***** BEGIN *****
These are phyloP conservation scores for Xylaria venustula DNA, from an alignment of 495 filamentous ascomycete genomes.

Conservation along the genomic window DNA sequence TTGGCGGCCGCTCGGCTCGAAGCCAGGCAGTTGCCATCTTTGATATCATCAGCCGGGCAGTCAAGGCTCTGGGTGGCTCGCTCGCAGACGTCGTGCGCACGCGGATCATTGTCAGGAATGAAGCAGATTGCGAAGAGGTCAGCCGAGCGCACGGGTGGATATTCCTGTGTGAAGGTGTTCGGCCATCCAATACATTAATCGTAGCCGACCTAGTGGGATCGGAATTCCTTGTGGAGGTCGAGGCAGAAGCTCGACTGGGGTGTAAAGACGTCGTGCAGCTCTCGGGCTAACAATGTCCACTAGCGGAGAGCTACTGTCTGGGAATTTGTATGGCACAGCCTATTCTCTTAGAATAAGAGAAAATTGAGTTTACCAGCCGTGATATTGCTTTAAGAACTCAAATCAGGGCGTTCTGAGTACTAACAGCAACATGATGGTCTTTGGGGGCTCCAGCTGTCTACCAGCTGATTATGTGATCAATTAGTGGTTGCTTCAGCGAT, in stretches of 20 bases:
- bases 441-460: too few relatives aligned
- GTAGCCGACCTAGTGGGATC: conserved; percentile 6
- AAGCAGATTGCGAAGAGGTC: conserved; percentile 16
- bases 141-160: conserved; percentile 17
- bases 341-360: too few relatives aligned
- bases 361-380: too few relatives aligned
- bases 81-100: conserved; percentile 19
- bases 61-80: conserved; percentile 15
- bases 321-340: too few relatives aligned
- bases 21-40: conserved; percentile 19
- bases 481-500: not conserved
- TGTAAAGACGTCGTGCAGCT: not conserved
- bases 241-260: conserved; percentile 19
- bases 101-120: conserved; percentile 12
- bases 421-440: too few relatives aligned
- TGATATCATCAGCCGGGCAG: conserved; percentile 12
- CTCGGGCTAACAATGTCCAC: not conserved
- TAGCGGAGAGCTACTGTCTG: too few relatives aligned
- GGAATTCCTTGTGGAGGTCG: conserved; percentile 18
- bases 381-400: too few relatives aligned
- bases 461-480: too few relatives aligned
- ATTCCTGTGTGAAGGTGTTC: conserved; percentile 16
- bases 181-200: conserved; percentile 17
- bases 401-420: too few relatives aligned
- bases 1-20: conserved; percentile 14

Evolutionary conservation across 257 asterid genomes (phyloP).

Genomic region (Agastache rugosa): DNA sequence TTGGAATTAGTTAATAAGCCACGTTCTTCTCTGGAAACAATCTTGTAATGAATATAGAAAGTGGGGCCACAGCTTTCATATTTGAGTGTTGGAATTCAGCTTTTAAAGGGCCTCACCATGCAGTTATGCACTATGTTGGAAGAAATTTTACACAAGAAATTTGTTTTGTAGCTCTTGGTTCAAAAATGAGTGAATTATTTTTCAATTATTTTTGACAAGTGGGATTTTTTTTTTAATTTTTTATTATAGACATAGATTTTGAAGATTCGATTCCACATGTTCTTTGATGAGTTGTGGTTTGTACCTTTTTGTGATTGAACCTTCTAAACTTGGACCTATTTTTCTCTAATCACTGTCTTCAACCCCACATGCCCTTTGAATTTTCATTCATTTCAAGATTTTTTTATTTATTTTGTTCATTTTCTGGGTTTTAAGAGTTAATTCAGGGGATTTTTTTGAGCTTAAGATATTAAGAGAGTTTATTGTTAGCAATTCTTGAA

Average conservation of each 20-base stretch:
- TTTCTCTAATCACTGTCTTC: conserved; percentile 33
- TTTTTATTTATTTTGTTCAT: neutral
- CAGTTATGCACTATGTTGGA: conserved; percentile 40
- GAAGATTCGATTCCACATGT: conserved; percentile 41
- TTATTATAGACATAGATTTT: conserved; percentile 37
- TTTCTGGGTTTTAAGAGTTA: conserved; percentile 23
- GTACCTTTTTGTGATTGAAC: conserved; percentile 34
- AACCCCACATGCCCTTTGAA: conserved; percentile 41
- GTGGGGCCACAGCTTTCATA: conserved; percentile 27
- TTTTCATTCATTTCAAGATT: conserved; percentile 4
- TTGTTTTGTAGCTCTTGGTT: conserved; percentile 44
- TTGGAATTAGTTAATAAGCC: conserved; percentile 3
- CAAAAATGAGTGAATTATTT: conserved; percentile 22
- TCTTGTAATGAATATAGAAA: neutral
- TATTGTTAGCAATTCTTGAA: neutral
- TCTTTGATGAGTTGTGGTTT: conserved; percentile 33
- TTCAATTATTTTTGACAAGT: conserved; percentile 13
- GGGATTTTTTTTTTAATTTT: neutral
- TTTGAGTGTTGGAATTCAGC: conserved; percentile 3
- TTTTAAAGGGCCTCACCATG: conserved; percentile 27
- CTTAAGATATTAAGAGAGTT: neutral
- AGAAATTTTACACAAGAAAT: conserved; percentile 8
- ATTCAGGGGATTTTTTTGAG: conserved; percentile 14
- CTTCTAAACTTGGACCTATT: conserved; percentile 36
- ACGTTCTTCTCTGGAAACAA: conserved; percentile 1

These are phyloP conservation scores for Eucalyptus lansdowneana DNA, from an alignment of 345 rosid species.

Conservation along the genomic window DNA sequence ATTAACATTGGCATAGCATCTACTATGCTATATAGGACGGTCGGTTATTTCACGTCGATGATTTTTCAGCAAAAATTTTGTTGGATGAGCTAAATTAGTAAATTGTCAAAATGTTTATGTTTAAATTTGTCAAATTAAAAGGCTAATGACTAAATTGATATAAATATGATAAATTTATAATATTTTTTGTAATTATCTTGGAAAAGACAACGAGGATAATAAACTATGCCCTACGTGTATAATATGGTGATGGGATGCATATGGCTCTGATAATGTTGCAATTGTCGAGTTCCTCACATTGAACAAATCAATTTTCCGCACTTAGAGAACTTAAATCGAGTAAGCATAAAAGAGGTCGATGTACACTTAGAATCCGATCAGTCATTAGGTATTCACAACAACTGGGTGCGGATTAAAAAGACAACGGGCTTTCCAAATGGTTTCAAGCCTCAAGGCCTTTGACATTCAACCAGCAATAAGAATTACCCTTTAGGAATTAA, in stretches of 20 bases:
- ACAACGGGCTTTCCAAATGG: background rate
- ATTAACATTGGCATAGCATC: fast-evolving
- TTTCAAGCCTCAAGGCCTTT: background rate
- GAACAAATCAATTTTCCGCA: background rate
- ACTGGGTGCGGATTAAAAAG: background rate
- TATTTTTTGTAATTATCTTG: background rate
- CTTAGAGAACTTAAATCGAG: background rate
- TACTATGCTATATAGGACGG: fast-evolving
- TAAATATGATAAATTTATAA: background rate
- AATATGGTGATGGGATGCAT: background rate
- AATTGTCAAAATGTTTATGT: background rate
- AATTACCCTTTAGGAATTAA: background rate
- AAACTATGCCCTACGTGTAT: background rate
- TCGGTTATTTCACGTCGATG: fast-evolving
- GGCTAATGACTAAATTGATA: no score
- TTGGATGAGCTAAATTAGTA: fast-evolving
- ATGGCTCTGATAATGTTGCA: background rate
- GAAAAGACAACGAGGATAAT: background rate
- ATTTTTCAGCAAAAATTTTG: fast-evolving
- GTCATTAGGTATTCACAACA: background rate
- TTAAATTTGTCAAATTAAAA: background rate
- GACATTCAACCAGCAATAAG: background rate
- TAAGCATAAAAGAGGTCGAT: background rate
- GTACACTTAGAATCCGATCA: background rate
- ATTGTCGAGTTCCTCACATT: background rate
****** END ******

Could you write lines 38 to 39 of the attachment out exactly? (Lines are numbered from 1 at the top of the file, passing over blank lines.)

- AACCCCACATGCCCTTTGAA: conserved; percentile 41
- GTGGGGCCACAGCTTTCATA: conserved; percentile 27